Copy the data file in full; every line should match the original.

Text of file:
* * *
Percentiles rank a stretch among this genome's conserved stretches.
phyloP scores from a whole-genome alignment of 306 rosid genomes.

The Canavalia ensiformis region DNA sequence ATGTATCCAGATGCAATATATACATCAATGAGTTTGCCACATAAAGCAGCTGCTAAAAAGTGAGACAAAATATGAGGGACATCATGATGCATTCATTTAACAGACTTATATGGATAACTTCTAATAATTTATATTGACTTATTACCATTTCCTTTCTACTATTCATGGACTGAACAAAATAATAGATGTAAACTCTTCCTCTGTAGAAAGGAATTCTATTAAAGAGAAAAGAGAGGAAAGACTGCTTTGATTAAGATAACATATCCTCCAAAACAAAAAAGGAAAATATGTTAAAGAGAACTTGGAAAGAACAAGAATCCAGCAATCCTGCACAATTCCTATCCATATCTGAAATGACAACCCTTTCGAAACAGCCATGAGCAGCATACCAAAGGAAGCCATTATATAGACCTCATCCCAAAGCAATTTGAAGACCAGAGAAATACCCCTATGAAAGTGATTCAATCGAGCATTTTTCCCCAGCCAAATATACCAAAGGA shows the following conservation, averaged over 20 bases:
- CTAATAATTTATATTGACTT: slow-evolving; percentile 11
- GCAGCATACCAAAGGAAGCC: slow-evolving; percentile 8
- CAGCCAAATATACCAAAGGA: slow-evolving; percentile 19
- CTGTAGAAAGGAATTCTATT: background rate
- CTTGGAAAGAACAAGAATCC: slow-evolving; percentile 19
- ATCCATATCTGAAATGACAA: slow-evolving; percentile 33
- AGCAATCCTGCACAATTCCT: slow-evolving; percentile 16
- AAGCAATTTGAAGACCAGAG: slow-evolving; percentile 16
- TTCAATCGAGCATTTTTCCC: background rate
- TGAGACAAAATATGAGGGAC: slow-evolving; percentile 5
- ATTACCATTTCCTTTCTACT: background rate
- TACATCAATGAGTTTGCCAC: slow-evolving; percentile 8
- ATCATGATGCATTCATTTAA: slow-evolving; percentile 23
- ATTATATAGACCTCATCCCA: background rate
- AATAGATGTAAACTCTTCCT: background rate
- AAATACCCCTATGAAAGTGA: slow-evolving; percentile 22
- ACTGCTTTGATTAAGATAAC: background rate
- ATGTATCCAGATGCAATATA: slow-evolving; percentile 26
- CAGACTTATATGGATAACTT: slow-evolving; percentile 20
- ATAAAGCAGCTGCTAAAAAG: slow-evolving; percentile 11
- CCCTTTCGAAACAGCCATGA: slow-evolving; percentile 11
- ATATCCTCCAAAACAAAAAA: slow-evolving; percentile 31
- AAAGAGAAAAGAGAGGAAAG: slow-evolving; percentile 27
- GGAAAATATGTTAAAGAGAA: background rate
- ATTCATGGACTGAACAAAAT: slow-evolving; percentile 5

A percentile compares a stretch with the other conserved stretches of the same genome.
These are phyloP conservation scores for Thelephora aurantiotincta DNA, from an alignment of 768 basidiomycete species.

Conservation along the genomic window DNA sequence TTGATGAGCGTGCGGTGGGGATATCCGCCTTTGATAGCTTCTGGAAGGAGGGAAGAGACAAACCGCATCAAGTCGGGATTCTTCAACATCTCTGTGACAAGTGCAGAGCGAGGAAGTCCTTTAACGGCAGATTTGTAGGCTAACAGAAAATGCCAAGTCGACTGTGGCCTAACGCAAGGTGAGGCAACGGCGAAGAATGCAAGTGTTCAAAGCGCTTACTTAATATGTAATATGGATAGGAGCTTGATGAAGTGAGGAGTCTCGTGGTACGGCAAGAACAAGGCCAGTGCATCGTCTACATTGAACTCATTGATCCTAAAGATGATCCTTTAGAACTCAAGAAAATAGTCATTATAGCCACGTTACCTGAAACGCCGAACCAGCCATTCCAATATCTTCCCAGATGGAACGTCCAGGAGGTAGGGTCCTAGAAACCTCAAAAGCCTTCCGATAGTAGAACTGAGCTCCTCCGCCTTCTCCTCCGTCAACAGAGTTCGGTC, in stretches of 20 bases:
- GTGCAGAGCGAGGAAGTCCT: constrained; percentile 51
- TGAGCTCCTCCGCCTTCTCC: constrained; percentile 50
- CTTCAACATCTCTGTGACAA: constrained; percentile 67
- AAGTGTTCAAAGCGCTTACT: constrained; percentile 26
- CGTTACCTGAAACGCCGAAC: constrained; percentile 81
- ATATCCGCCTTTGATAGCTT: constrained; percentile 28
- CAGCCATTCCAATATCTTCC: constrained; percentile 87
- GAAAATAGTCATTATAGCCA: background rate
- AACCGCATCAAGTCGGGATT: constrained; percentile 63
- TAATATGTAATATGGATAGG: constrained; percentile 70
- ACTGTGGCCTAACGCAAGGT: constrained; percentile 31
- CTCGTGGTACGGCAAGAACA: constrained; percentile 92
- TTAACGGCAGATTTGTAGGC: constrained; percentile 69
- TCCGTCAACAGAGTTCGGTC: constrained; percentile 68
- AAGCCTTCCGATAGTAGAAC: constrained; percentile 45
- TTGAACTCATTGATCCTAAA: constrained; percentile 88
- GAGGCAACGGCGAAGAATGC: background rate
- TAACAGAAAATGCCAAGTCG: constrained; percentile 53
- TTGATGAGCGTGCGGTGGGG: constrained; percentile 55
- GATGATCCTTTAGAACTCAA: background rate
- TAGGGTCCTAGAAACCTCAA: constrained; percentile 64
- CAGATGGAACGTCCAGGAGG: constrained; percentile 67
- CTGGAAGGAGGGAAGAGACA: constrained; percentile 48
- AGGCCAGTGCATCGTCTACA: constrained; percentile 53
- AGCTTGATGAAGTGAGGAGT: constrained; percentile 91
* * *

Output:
Percentiles rank a stretch among this genome's conserved stretches.
phyloP scores from a whole-genome alignment of 306 rosid genomes.

The Canavalia ensiformis region DNA sequence ATGTATCCAGATGCAATATATACATCAATGAGTTTGCCACATAAAGCAGCTGCTAAAAAGTGAGACAAAATATGAGGGACATCATGATGCATTCATTTAACAGACTTATATGGATAACTTCTAATAATTTATATTGACTTATTACCATTTCCTTTCTACTATTCATGGACTGAACAAAATAATAGATGTAAACTCTTCCTCTGTAGAAAGGAATTCTATTAAAGAGAAAAGAGAGGAAAGACTGCTTTGATTAAGATAACATATCCTCCAAAACAAAAAAGGAAAATATGTTAAAGAGAACTTGGAAAGAACAAGAATCCAGCAATCCTGCACAATTCCTATCCATATCTGAAATGACAACCCTTTCGAAACAGCCATGAGCAGCATACCAAAGGAAGCCATTATATAGACCTCATCCCAAAGCAATTTGAAGACCAGAGAAATACCCCTATGAAAGTGATTCAATCGAGCATTTTTCCCCAGCCAAATATACCAAAGGA shows the following conservation, averaged over 20 bases:
- CTAATAATTTATATTGACTT: slow-evolving; percentile 11
- GCAGCATACCAAAGGAAGCC: slow-evolving; percentile 8
- CAGCCAAATATACCAAAGGA: slow-evolving; percentile 19
- CTGTAGAAAGGAATTCTATT: background rate
- CTTGGAAAGAACAAGAATCC: slow-evolving; percentile 19
- ATCCATATCTGAAATGACAA: slow-evolving; percentile 33
- AGCAATCCTGCACAATTCCT: slow-evolving; percentile 16
- AAGCAATTTGAAGACCAGAG: slow-evolving; percentile 16
- TTCAATCGAGCATTTTTCCC: background rate
- TGAGACAAAATATGAGGGAC: slow-evolving; percentile 5
- ATTACCATTTCCTTTCTACT: background rate
- TACATCAATGAGTTTGCCAC: slow-evolving; percentile 8
- ATCATGATGCATTCATTTAA: slow-evolving; percentile 23
- ATTATATAGACCTCATCCCA: background rate
- AATAGATGTAAACTCTTCCT: background rate
- AAATACCCCTATGAAAGTGA: slow-evolving; percentile 22
- ACTGCTTTGATTAAGATAAC: background rate
- ATGTATCCAGATGCAATATA: slow-evolving; percentile 26
- CAGACTTATATGGATAACTT: slow-evolving; percentile 20
- ATAAAGCAGCTGCTAAAAAG: slow-evolving; percentile 11
- CCCTTTCGAAACAGCCATGA: slow-evolving; percentile 11
- ATATCCTCCAAAACAAAAAA: slow-evolving; percentile 31
- AAAGAGAAAAGAGAGGAAAG: slow-evolving; percentile 27
- GGAAAATATGTTAAAGAGAA: background rate
- ATTCATGGACTGAACAAAAT: slow-evolving; percentile 5

A percentile compares a stretch with the other conserved stretches of the same genome.
These are phyloP conservation scores for Thelephora aurantiotincta DNA, from an alignment of 768 basidiomycete species.

Conservation along the genomic window DNA sequence TTGATGAGCGTGCGGTGGGGATATCCGCCTTTGATAGCTTCTGGAAGGAGGGAAGAGACAAACCGCATCAAGTCGGGATTCTTCAACATCTCTGTGACAAGTGCAGAGCGAGGAAGTCCTTTAACGGCAGATTTGTAGGCTAACAGAAAATGCCAAGTCGACTGTGGCCTAACGCAAGGTGAGGCAACGGCGAAGAATGCAAGTGTTCAAAGCGCTTACTTAATATGTAATATGGATAGGAGCTTGATGAAGTGAGGAGTCTCGTGGTACGGCAAGAACAAGGCCAGTGCATCGTCTACATTGAACTCATTGATCCTAAAGATGATCCTTTAGAACTCAAGAAAATAGTCATTATAGCCACGTTACCTGAAACGCCGAACCAGCCATTCCAATATCTTCCCAGATGGAACGTCCAGGAGGTAGGGTCCTAGAAACCTCAAAAGCCTTCCGATAGTAGAACTGAGCTCCTCCGCCTTCTCCTCCGTCAACAGAGTTCGGTC, in stretches of 20 bases:
- GTGCAGAGCGAGGAAGTCCT: constrained; percentile 51
- TGAGCTCCTCCGCCTTCTCC: constrained; percentile 50
- CTTCAACATCTCTGTGACAA: constrained; percentile 67
- AAGTGTTCAAAGCGCTTACT: constrained; percentile 26
- CGTTACCTGAAACGCCGAAC: constrained; percentile 81
- ATATCCGCCTTTGATAGCTT: constrained; percentile 28
- CAGCCATTCCAATATCTTCC: constrained; percentile 87
- GAAAATAGTCATTATAGCCA: background rate
- AACCGCATCAAGTCGGGATT: constrained; percentile 63
- TAATATGTAATATGGATAGG: constrained; percentile 70
- ACTGTGGCCTAACGCAAGGT: constrained; percentile 31
- CTCGTGGTACGGCAAGAACA: constrained; percentile 92
- TTAACGGCAGATTTGTAGGC: constrained; percentile 69
- TCCGTCAACAGAGTTCGGTC: constrained; percentile 68
- AAGCCTTCCGATAGTAGAAC: constrained; percentile 45
- TTGAACTCATTGATCCTAAA: constrained; percentile 88
- GAGGCAACGGCGAAGAATGC: background rate
- TAACAGAAAATGCCAAGTCG: constrained; percentile 53
- TTGATGAGCGTGCGGTGGGG: constrained; percentile 55
- GATGATCCTTTAGAACTCAA: background rate
- TAGGGTCCTAGAAACCTCAA: constrained; percentile 64
- CAGATGGAACGTCCAGGAGG: constrained; percentile 67
- CTGGAAGGAGGGAAGAGACA: constrained; percentile 48
- AGGCCAGTGCATCGTCTACA: constrained; percentile 53
- AGCTTGATGAAGTGAGGAGT: constrained; percentile 91